On Running and Recovery


Running is a counselor. It is always there for you on bad days. It counsels perseverance and shows that you have more strength than you realize. It is cathartic, transformational.

When I was sixteen, I was diagnosed with depression. One diagnosis led to another; I was bipolar, borderline, had PTSD, ADHD. I was prescribed antidepressants, Ritalin, Klonopin, antipsychotics. I kept looking for someone to figure out what was wrong with me and fix it, but the more diagnoses and medications I received, the worse things seemed to get. I accumulated more and more negative experiences and began to feel so negatively about myself, that I came to believe I was irreparably damaged and that my life wasn’t worth living.

A bright spot during those dark days was when I was running. When I ran I felt strong, connected to my body and comfortable in my own skin. I could meet the eyes of people I passed on the street and smile. I would set out with my Walkman and mix-tape and run from my pain and shame and with each mile they seemed further and further away. If I was angry I would imagine that, with each stride, I was stomping on whatever or whomever was bothering me, and before I knew it, the anger had dissipated. Sometimes during a run, I would look up at the sky and feel the breeze cooling my skin. I would be overcome with exhilaration, gratitude for life.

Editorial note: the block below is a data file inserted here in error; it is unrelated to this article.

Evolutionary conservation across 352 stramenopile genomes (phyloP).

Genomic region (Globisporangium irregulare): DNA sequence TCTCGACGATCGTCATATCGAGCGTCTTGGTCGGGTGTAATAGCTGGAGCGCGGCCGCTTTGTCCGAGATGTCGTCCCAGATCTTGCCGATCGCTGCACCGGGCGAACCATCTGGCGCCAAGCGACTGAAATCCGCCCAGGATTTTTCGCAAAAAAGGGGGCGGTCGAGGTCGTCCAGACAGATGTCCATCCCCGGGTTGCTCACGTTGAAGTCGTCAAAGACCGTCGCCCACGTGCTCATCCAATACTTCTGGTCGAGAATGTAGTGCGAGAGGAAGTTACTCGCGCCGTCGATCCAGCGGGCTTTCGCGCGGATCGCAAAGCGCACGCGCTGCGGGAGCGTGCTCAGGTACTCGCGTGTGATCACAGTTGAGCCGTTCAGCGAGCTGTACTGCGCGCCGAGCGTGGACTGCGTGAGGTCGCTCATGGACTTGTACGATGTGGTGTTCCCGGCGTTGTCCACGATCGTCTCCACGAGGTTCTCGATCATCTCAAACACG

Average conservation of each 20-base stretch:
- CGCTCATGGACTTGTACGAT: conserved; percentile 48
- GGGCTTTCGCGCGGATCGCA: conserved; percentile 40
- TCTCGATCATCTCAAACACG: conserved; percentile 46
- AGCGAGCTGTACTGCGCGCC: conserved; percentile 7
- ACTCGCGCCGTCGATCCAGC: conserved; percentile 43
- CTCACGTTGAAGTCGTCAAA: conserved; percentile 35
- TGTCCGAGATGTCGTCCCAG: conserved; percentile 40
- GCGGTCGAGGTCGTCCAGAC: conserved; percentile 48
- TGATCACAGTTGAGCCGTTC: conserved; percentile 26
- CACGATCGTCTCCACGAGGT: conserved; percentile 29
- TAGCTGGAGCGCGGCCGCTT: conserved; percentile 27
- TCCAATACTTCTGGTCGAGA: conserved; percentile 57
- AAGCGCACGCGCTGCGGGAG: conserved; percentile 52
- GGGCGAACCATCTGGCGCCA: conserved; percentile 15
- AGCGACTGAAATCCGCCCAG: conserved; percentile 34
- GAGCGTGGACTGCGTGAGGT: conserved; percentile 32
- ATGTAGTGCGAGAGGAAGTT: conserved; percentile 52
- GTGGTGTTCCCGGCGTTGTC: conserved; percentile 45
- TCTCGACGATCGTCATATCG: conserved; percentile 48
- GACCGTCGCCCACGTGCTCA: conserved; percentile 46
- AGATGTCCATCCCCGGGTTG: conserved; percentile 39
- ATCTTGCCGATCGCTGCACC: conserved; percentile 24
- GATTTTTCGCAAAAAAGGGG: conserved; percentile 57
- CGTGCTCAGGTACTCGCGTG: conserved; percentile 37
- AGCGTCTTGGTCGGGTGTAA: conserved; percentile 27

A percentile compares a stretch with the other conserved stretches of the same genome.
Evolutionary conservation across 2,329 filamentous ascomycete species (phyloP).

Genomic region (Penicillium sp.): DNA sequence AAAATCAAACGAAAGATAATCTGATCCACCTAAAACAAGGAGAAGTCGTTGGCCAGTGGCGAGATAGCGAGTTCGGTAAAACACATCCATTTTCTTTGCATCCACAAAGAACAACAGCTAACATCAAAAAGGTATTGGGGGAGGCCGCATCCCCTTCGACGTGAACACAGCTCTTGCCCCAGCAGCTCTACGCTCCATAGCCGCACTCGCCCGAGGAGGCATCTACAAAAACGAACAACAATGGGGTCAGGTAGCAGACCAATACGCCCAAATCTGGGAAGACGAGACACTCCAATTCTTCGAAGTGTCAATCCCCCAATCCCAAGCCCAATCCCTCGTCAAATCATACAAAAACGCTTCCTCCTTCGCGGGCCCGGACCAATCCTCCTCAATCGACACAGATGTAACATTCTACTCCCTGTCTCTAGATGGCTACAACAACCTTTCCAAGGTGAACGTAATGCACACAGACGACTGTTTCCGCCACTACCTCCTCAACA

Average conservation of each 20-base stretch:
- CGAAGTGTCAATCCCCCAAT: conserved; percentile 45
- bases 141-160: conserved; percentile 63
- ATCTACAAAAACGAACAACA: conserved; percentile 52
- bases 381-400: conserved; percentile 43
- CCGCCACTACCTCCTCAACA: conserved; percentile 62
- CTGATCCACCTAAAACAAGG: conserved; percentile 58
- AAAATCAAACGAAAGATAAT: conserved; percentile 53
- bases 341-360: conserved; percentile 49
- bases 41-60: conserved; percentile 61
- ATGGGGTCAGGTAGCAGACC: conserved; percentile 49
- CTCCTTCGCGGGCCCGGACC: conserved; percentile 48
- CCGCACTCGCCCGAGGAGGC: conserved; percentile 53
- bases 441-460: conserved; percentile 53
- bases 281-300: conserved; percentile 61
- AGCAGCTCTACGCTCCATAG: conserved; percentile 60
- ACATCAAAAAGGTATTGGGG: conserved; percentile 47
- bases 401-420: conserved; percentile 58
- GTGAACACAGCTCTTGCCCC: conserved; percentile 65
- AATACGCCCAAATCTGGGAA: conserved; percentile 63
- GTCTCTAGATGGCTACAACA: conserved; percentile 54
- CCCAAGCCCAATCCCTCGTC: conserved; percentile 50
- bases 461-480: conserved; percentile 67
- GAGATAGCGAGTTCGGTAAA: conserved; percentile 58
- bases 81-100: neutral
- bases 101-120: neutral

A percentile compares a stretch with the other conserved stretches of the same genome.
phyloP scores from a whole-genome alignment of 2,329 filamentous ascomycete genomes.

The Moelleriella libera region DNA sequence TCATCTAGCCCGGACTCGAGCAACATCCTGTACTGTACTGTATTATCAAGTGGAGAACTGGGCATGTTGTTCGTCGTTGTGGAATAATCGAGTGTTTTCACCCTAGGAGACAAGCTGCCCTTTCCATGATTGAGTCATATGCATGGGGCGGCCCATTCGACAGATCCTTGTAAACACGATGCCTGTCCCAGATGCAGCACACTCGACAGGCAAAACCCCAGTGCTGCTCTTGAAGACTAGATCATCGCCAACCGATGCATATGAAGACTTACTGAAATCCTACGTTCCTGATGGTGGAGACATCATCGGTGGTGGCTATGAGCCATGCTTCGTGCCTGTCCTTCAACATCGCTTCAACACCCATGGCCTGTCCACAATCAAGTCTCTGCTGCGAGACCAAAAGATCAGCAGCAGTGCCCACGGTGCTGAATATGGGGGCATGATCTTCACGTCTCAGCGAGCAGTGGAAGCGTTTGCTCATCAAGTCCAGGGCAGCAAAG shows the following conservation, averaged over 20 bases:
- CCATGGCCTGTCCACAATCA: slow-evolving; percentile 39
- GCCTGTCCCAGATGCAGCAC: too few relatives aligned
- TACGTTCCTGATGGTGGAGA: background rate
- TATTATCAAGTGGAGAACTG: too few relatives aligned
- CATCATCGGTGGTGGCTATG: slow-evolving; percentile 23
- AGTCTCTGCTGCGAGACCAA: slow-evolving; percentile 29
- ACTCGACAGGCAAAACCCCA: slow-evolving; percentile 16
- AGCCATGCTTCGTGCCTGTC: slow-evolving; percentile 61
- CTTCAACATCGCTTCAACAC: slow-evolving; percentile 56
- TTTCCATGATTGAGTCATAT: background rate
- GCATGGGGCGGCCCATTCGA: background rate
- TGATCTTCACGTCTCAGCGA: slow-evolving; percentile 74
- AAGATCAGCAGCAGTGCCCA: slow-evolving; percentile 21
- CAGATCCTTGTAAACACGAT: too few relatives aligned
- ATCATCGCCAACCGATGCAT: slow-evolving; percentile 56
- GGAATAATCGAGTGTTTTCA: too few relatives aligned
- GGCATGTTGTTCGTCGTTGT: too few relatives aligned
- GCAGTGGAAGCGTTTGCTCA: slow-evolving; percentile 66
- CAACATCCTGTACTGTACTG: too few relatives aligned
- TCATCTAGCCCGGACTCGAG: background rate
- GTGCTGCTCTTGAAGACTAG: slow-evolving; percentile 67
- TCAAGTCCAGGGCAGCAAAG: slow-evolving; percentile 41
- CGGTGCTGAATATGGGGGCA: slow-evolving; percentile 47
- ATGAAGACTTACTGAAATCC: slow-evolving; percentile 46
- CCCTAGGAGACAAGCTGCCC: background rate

However, things got worse before they got better. I’d become so self-destructive that I needed to leave school and move back in with my parents. I wondered if I would ever be able to create a life for myself. As fate would have it, while working at a coffee shop, I met a social worker who encouraged me to apply for a job at a local residential program for children. It was there that I discovered my capacity to give help, instead of always being the person who needed it. I would read bedtime stories to the children, and sit outside their doorways when they were scared so that they could fall asleep. It was there that I truly started down the road to recovery, and also discovered a career path.

As I continued to work in the human services field, I often found myself confronted with my past. I would hear colleagues talk about “borderlines” or describe clients as “low-functioning,” “manipulative”, or “emotionally fifteen”, and I would wonder how people were supposed to start feeling better about themselves when this was how they were seen by those who were there to help them. It seemed that our mental health system had become so focused on symptoms and finding out what was wrong with people, that we had forgotten to look for what was right, how to bring out a person’s strengths.